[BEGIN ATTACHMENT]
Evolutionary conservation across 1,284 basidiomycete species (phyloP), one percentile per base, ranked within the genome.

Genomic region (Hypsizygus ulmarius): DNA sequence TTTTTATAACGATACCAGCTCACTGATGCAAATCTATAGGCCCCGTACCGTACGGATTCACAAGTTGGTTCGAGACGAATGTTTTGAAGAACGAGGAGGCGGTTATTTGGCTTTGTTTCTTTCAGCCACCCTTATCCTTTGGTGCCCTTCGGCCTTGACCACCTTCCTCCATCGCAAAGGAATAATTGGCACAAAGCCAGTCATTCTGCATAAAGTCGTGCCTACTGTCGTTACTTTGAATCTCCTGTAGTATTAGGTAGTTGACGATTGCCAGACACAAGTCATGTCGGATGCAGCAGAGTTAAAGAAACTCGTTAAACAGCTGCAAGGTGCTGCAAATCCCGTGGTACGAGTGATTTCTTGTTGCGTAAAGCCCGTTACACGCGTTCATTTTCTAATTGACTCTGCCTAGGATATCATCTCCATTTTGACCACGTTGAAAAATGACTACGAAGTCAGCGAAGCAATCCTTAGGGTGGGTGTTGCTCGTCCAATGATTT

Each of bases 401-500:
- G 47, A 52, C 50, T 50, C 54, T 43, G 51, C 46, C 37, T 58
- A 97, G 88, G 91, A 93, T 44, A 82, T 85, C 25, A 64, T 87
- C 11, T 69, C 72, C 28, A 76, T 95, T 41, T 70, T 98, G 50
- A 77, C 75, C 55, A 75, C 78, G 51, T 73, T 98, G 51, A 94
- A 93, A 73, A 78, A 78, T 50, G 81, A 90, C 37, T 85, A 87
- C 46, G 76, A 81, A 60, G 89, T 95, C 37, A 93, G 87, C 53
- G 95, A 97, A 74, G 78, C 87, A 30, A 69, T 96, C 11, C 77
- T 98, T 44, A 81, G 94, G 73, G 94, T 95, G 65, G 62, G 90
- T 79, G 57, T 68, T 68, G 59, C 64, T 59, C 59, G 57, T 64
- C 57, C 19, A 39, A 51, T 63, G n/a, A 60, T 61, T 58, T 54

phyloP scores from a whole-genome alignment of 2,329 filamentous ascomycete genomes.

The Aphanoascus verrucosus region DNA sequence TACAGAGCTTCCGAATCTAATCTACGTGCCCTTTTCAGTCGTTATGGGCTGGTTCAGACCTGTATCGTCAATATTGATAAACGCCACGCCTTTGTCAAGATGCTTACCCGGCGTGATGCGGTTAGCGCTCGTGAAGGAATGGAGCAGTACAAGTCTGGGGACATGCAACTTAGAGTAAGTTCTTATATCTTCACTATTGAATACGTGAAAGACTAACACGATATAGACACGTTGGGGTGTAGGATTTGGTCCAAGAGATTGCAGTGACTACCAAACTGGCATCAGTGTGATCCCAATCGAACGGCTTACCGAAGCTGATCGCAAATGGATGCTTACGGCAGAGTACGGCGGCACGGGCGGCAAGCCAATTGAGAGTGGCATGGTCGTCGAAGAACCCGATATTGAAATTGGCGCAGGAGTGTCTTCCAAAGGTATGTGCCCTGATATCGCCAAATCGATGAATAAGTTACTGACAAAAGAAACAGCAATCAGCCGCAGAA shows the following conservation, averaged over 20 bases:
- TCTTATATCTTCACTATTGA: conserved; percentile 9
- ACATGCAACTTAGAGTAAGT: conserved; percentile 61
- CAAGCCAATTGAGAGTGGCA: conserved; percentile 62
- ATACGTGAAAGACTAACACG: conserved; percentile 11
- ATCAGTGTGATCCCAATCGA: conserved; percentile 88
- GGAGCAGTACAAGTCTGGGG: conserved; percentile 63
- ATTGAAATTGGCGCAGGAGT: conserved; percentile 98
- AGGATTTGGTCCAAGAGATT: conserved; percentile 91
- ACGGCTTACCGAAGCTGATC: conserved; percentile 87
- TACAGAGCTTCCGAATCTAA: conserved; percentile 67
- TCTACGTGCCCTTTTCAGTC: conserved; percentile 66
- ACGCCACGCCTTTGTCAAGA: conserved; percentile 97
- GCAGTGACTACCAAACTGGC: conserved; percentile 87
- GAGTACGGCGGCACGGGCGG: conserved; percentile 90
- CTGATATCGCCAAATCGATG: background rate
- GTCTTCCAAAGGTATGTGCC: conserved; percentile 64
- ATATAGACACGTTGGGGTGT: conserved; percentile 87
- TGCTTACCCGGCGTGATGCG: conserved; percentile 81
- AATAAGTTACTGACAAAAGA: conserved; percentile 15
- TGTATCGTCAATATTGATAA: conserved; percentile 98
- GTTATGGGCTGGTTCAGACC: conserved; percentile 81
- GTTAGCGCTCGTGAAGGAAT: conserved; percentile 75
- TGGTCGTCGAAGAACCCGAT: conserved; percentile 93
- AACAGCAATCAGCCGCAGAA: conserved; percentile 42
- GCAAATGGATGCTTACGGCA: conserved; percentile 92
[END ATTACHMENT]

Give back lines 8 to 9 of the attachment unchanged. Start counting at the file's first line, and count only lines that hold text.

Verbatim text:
- A 93, A 73, A 78, A 78, T 50, G 81, A 90, C 37, T 85, A 87
- C 46, G 76, A 81, A 60, G 89, T 95, C 37, A 93, G 87, C 53